We met Agnes in Tanzania, and although she was not featured in NWNC, Agnes had shared her story with us about how she lost her baby over ten years ago after a prolonged and obstructed labor that resulted with an obstetric fistula.Fistulas are a common and tragic morbidity associated with maternal mortality, particularly common in sub-Saharan Africa. (Obstetric fistula is an injury sustained during prolonged and obstructed labor and childbirth.) For each maternal death there are roughly 20 women who suffer lifelong disabilities incurred during pregnancy and childbirth.
When we first met Agnes in 2009 she was very small, clearly undernourished and ashamed of herself and her condition. Her husband had all but abandoned both her and her daughter, Naishiye, and they were both shunned from the community. Most women who have the harsh misfortune of enduring such complications in childbirth, if they survive them, become social outcasts. All the clinic could offer Agnes was some advise on how to wrap herself in order to minimize the soiling. We learned while we were here in 2009 that there was an initiative at one of the hospitals near Arusha that offered free fistula repair surgeries.When we left Agnes, we knew that a date had been set for the surgery. Meeting her again in 2011 was like seeing a new woman.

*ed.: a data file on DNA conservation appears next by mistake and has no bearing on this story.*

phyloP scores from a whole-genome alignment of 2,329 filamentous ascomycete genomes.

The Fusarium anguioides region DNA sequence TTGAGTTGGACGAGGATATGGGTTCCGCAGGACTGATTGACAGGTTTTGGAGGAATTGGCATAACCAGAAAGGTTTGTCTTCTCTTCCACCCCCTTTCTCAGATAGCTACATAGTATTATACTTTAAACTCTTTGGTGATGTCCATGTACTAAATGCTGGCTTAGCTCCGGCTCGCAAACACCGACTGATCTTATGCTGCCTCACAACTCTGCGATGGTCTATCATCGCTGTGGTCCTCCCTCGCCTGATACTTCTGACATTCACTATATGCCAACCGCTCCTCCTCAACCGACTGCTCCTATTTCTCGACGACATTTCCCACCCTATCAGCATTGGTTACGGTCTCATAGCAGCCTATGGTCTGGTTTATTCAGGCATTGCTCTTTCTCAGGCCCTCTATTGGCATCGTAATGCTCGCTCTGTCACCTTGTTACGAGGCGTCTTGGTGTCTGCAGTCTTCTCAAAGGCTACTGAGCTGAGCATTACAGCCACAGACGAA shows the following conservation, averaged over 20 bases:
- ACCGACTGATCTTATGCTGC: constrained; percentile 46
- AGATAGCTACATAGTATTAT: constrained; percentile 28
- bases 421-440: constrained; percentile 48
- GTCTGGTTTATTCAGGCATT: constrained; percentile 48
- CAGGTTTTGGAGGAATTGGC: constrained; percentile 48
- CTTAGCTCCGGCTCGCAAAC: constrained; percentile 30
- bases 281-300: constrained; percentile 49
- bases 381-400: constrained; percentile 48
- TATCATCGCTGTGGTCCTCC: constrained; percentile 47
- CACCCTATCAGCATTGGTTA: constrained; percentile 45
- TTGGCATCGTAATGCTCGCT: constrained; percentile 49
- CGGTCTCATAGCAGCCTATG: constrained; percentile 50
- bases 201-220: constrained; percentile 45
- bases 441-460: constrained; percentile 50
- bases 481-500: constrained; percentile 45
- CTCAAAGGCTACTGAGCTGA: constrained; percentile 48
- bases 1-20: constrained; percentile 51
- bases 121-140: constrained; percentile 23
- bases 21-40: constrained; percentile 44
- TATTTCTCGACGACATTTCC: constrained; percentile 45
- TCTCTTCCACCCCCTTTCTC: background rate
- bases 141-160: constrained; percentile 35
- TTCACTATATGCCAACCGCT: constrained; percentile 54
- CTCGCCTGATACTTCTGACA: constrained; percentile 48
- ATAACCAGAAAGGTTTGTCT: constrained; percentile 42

After having suffered with a fistula for more than a decade, she was now thriving. We learned that because Agnes had waited so long to seek help, the repair was more of a challenge. She is now speaking out in her community as an advocate so that others don't endure the unnecessary pain and stigmatization she has suffered. She is setting a valuable example each and every day for her daughter, Naishye and the women in her community.